…Tax competition compels governments to think more carefully before spending the public’s money and frees entrepreneurs for greater access to investment funds. Contrary to common belief, low-tax jurisdictions do not siphon off capital from high-tax areas, but allow a better and more effective means of making investment decisions.

The Bible established a tax rate of 10 percent, known as the tithe. That should be enough for governments. There is little hope for optimism on that score.

Low-tax countries are an affront to high-tax countries that believe they have a right to tell the rest of the world how to live. So high-tax countries try to force their tax regimes on everyone else. That is financial imperialism.

http://www.thefreemanonline.org/featured/the-new-financial-imperialism/#

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In an amusing coincidence, Secretary of State Hillary Clinton and I were both in Latin America this week offering fiscal policy advice. But it won’t surprise you to know that Mrs. Clinton’s suggestions are radically different than the advice I provided. She spoke in Ecaudor and, according to an AFP report, said it was time for “the wealthy across the Americas to pay their “fair share” of taxes in order to eliminate poverty and promote economic opportunity for all.” She also claimed that “her appeal to overhaul tax systems did not amount to “class warfare” and was instead recognition that the “winner-take-all-approach” was a drag on progress.” The AFP story concludes with Mrs. Clinton asserting, “We can’t mince words about this. Levels of tax evasion are unacceptably high.”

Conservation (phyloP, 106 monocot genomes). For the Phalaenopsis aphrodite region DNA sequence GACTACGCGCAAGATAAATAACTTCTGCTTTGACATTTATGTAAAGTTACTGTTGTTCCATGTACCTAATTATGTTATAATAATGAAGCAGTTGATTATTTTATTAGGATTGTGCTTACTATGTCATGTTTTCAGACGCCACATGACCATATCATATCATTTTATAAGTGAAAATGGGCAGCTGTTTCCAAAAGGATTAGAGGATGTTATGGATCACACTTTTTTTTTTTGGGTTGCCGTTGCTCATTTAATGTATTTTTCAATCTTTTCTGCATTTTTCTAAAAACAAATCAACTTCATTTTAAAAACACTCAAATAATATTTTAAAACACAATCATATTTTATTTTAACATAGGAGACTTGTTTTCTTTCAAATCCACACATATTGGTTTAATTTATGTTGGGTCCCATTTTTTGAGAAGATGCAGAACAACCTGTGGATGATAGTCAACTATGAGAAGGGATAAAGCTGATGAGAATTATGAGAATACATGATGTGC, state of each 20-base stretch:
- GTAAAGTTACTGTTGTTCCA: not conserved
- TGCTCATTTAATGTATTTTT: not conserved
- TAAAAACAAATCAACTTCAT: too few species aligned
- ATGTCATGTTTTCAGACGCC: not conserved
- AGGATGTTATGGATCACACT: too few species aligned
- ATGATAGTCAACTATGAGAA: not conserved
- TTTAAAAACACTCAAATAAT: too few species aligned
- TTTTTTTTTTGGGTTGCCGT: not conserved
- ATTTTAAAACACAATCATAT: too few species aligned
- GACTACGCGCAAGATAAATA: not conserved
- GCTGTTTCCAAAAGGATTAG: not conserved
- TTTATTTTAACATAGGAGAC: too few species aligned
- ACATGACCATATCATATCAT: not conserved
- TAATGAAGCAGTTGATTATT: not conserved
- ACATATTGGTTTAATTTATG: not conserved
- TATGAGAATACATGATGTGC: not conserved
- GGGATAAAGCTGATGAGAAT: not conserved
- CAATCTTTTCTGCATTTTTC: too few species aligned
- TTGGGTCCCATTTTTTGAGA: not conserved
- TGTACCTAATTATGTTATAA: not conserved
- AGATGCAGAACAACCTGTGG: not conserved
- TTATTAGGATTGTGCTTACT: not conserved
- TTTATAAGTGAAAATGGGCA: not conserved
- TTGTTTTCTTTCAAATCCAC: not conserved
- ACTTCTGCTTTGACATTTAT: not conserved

By contrast, in my remarks to the Fundacion Libertad in Panama and the Chamber of Commerce in El Salvador, I explained that academic research shows that better tax compliance is best achieved by lowering tax rates and eliminating inefficient and corrupt spending programs so that taxpayers have more confidence that their money is not being wasted. But let’s touch on something even more important than economics. I also made a moral argument about the danger of giving national tax authorities too much power and information – especially in a region where governments oftentimes are the source of oppression, expropriation, and tyranny. Simply stated, there are some things that are more important than obeying tax laws. This Center for Freedom and Prosperity video explains that so-called tax havens are an extremely important refuge for people who are subject to persecution and other forms of government malfeasance. 

Let’s consider some Latin American examples. Imagine a political dissident in Venezuela. Huge Chavez has turned that country into a thugocracy and opponents of his sinister regime are vulnerable to having their assets expropriated (and worse). Thankfully, many Venezuelans are able to protect themselves from socialist tyranny by putting their money in Cayman, Panama, or Miami (the U.S. is a tax haven for non-U.S. people). But if Mrs. Clinton got to make the rules, tax havens would no longer exist and Chavez would be empowered.